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Why the Time is Ripe for an EU Joint Cyber Unit

Interview with Patrick Calvar

INTERVIEW - 23 July 2021

A spate of cyberattacks have wreaked havoc in the world over the last few years. From the SolarWind attack in the US in 2020 that endangered hundreds of companies, the ransomware attack against JBS - the world’s largest meat supplier - that paralyzed several of its systems in multiple countries, to the numerous attacks against hospitals in France since the start of the Covid-19 pandemic, effective defense policies against cyber threats are needed more than ever. This is why in January 2021, the European Union created a Joint Cyber Unit, to help European member states fight against these increasingly sophisticated and brash cyberattacks. Its objective is to "ensure an EU coordinated response, create more situational awareness and guarantee the preparedness to large-scale cybersecurity crises". Yet the EU, unlike the US, has no centralized federal forces to take unilateral actions on behalf of the whole "country". This means that cyberattacks targeting several States would still be treated as national security emergencies. Can this Joint Cyber Unit be an effective tool of coordination between the EU Member States against future cyberattacks? Patrick Calvar, Head of C. Conseil and Special Advisor on Security at Institut Montaigne, sheds light on this new initiative. 

European Union (EU) countries have been reluctant to hand over national security authority to the EU. However, recent cyberattacks in many European countries during the Covid-19 crisis have highlighted the need for a joint and coordinated response at the European level. Can the Joint Cyber Unit react quickly enough in the face of attacks against member state organizations?

The digital revolution still presents major challenges, the consequences of which are difficult to assess, especially in light of the technological progress being made on a daily basis. These consequences affect both our citizens and our governments. Our individual liberties are being tested, as well as the power and sovereignty of our countries. Simply put, these are very powerful new tools, useful to state intelligence services, but also to criminals and terrorists. Several recent events have exposed the weaknesses of our defenses against cyber attacks. Some have reached such a level of sophistication that they are difficult to detect and trace, not to mention the damage they cause, which is often difficult to estimate. The massive cyber attack on SolarWinds, an American company, is a case in point.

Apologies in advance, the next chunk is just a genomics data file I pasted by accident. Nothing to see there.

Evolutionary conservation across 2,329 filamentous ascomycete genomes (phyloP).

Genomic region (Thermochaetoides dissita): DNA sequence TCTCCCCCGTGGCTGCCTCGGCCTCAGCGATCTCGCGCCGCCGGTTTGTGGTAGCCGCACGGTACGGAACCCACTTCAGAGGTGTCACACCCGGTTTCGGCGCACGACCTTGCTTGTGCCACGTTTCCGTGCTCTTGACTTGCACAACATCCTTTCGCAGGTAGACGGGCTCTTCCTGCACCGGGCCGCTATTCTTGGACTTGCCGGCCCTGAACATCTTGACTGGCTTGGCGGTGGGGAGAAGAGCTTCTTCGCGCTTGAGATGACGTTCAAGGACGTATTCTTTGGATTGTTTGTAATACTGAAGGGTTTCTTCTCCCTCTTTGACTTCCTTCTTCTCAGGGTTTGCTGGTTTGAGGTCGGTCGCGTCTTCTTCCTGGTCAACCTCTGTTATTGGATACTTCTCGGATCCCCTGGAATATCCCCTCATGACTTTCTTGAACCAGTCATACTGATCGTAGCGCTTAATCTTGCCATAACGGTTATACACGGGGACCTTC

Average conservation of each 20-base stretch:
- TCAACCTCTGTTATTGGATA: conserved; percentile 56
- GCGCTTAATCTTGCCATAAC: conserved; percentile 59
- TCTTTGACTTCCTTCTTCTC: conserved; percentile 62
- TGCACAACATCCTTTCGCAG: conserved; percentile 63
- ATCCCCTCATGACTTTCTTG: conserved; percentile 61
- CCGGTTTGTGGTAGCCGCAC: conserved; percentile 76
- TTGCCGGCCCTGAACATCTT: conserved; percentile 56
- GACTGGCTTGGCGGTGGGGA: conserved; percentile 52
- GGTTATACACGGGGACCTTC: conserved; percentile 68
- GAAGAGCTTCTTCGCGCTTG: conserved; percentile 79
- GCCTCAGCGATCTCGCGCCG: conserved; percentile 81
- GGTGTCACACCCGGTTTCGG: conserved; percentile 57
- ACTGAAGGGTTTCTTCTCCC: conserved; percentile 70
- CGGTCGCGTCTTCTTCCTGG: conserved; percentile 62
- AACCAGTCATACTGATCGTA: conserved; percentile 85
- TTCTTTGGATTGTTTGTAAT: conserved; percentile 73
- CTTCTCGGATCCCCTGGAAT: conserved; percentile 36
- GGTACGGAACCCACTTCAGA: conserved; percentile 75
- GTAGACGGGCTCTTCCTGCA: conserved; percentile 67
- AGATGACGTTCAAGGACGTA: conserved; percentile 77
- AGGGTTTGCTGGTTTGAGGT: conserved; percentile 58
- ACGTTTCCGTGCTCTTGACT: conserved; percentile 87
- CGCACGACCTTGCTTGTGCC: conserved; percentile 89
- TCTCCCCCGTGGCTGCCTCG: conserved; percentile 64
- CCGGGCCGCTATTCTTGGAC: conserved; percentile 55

Several recent events have exposed the weaknesses of our defenses against cyber attacks. 

Some specialists believe that we will never know precisely the extent of the damage inflicted by the hack (i.e. we won’t be able to identify every target and all the information stolen). It therefore becomes clear that we are now escalating from simple assaults on individual citizens, to transnational ones affecting our research, diplomacy, economies, industries, military capabilities and ultimately, our place in this unstable and competitive world.

European treaties provide that intelligence remains the exclusive purview of the Member States and, in my opinion, this must remain the case until a federal state is established, because our interests and priorities may differ.

Nevertheless, in the face of cyber attacks, we all talk about defending ourselves and we are all dealing with the same threats within the Union, and even more generally with our allies. Moreover, cybersecurity requires substantial financial and human resources, a smooth flow of information and coordinated action. For these reasons, the creation of the Joint Cyber Unit is fully warranted and ought to be supported by all.

In the past, we have already created similar structures at the European level, to fight against terrorism for example, or to control our shared borders (the Schengen Area). There is therefore nothing new as far as the aspect of a joint initiative goes and it does not in any way call into question our independence in terms of intelligence, which once again, I believe to be absolutely necessary in the absence of a political project of integration within the Union.

The creation of the Joint Cyber Unit is fully warranted and ought to be supported by all.

In conclusion, this system gives us the means to better prepare for and respond to any present and future attacks. Of course, our success will necessarily be greater as a group. To that end, let's not forget that we must also join forces with our main non-European allies.

Where should member states draw the line between sovereignty and cooperation within the EU and NATO?

I’ll say it again: given the scale of the threats, it is essential that we coordinate with our European partners and allies. But in the particularly sensitive areas of sovereignty and power, and therefore independence, absolute trust is paramount. So where do we draw the line? We must act pragmatically. However, we must not forget that our partnership with NATO has a long and proven history. Within the European Union, the integrating process is continually growing - the health crisis is only the latest example - because the problems are so universal and complex, and require such huge investments that no single State could provide them alone. In the cyber domain, this is all the more necessary because the risk is very high and will only increase in the years to come. But again, in the absence of European political integration - dare I say, a form of federalism - each country must be able to, and indeed has a duty to, retain its own capacity for action.

 

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